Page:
The Milling Machine

I am the happy owner of the milling and drilling machine you can see here:

It has a coordinate table with two cranks to move the workpiece in two orthogonal directions. I have mounted striped tape on the two cranks, and then I have mounted a pair of reflex detectors nearby. The reflexdetectors are from Polulu and intended for odometry. The following pictures show the arrangement more in detail:

Then i have coupled the reflexdetector to a box containing a Propeller computer and an alphanumeric display.

The software consist of odometry computations based on the odometry object as described above. With the stripes I have made, the resolution in table movement becomes 1/14 mm, but I have recalculated this, so that I get resolution of 0.1 mm. On the two first lines of the display, I show the coordinate table positions in tenths of milimeter. All coordinates refer to a reference point, that you set by going there, and then pressing the right hand red button.

The third line shows the distance to the reference position. This is computed with Pythagoras' theorem and the itsqrt function in std.mpo for computing the square root. This function is of course usefull when you want to mill out a big circular hole. If the hole should have the radius R, and your milling tool has the radius r, you should move out to the distance R-r everywhere, but no longer.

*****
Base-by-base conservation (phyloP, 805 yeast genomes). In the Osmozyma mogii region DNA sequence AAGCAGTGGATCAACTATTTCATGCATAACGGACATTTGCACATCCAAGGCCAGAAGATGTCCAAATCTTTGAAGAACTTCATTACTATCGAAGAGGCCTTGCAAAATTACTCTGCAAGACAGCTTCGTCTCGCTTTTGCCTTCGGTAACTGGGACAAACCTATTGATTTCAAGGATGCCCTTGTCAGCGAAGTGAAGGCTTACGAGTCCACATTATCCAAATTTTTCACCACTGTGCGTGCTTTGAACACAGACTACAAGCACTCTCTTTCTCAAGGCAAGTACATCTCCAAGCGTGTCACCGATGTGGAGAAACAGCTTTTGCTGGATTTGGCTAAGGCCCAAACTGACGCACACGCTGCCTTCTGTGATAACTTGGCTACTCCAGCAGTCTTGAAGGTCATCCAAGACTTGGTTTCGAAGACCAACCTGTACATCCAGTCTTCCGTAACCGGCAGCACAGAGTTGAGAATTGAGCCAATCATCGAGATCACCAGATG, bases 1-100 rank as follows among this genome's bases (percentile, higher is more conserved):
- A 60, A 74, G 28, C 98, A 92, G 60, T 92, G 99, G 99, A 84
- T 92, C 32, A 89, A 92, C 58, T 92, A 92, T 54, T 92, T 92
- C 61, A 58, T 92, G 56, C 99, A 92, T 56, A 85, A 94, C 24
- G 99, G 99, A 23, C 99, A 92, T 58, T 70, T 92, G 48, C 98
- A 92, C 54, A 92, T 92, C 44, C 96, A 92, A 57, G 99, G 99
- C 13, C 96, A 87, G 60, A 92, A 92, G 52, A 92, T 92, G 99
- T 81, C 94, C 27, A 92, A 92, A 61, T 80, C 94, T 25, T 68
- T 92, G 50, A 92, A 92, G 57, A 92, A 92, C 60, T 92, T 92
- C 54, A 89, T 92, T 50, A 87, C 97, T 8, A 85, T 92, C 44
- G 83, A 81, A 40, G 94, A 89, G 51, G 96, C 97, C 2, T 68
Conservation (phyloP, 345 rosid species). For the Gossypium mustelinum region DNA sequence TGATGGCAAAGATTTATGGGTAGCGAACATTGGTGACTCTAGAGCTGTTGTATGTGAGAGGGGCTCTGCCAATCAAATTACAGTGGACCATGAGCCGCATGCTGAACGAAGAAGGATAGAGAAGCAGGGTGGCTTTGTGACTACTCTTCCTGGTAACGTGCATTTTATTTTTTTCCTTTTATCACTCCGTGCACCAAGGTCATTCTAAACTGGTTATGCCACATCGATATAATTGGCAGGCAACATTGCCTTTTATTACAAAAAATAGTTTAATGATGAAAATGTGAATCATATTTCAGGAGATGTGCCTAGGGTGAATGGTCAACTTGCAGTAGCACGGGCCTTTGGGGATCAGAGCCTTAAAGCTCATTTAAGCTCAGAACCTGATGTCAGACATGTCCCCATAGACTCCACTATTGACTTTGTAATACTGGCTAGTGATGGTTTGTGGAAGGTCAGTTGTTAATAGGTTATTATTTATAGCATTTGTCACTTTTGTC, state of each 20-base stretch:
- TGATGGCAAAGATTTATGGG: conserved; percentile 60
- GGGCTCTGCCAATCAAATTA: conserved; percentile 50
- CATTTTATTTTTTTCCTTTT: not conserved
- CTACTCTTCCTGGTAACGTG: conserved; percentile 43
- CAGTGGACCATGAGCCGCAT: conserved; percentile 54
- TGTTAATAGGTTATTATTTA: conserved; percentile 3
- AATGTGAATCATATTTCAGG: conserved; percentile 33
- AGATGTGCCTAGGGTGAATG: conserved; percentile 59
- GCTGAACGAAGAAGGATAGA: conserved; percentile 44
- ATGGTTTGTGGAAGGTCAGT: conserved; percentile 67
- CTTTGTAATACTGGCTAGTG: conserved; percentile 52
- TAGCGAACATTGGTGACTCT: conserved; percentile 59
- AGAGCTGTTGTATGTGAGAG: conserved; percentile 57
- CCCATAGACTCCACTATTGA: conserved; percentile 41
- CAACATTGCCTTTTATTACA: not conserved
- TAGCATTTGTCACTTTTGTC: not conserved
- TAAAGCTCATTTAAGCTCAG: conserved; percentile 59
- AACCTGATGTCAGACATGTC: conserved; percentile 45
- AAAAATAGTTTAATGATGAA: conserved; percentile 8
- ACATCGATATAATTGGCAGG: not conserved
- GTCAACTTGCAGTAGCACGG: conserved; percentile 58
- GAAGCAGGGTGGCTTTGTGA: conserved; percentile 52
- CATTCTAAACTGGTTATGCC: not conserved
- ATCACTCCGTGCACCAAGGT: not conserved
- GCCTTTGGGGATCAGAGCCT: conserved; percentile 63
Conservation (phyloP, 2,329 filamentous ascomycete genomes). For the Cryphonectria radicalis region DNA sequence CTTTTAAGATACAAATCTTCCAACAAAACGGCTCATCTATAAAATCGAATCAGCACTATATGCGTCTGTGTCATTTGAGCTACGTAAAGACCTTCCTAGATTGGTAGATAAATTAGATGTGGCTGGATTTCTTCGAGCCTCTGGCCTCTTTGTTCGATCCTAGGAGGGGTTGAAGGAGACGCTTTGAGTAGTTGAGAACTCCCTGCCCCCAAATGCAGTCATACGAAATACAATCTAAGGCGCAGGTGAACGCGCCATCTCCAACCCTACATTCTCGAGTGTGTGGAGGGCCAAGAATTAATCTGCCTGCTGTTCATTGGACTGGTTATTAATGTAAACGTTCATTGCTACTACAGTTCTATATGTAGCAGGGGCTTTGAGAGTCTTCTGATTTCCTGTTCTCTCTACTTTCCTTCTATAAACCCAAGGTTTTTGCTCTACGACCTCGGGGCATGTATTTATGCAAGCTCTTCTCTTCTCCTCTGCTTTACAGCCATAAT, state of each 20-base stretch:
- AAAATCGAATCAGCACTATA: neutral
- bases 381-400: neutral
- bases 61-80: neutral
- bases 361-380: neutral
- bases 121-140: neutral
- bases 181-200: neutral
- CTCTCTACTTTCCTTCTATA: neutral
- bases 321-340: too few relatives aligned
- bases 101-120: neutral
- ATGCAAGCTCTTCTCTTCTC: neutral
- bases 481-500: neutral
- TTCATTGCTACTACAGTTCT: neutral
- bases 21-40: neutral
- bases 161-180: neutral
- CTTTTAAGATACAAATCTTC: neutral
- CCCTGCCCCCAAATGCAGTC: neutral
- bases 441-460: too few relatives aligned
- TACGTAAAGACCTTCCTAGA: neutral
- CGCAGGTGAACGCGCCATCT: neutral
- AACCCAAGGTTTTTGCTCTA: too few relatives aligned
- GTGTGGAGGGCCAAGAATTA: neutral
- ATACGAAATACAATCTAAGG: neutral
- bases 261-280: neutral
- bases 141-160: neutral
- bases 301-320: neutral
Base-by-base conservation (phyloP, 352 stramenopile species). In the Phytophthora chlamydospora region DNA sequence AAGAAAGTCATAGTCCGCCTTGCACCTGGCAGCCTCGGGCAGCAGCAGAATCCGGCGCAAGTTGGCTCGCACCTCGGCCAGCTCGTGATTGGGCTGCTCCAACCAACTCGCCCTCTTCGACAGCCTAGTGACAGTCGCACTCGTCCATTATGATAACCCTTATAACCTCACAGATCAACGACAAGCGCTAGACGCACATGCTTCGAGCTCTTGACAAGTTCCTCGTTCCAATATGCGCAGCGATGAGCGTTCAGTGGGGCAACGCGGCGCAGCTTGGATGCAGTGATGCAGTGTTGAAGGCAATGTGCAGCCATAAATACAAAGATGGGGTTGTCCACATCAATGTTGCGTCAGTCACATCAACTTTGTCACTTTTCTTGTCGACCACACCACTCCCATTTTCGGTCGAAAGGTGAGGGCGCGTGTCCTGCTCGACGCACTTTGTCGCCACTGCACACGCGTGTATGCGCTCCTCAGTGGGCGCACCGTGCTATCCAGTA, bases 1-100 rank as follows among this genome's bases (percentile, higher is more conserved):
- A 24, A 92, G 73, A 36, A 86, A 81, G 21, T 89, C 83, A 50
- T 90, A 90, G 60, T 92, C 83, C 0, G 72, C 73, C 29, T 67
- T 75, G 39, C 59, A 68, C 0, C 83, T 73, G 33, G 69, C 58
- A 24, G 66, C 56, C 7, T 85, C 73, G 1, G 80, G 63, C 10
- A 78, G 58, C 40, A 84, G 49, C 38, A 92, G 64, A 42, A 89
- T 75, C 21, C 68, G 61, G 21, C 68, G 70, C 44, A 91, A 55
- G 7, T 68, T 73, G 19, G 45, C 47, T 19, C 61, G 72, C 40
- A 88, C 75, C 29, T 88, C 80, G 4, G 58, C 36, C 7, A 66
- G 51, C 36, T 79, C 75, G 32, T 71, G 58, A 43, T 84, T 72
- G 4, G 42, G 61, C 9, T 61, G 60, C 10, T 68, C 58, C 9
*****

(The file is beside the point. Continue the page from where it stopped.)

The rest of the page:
Another thing that you maybe would like to mill, is an oblique straight line. You could define such a line by moving to two points on the line, and press the two red buttons. Then the display could show the distance to the line. This is a function I haven't made, but it would be possible.

The equipment is good for milling, but also for drilling where you could place your holes with good precision. In all, this is a very nice little equipment, that raises the value of the machine considerably. Of course, from this point one can go on and add motors, and make a numerically controlled machine.

The following picture gives a little instruction for how to make a hole for a D-sub connector.

Download Odo.mps

Download Odo.mpo

Download std.mpo

Download Display.mpo

The last object file is for an alphanumeric display sold by Parallax. It lets you type characters on the LCD display just by sending the ASCII-codes and some command codes. But, of course, you could also use the Adafruit display presented earlier.

The USB Oscilloscope

This is a new version of a USB oscilloscope. It's based on an A/D converter from MAXIM, called MAX118, which is capable of sampling at more than 1 MHz. It has 8 bits resolution, which isn't so much, but it simplifies programming, as the whole result can be delivered in a single byte. The result is delivered from the converter in parallel form, which partly explains the relatively high sampling frequency.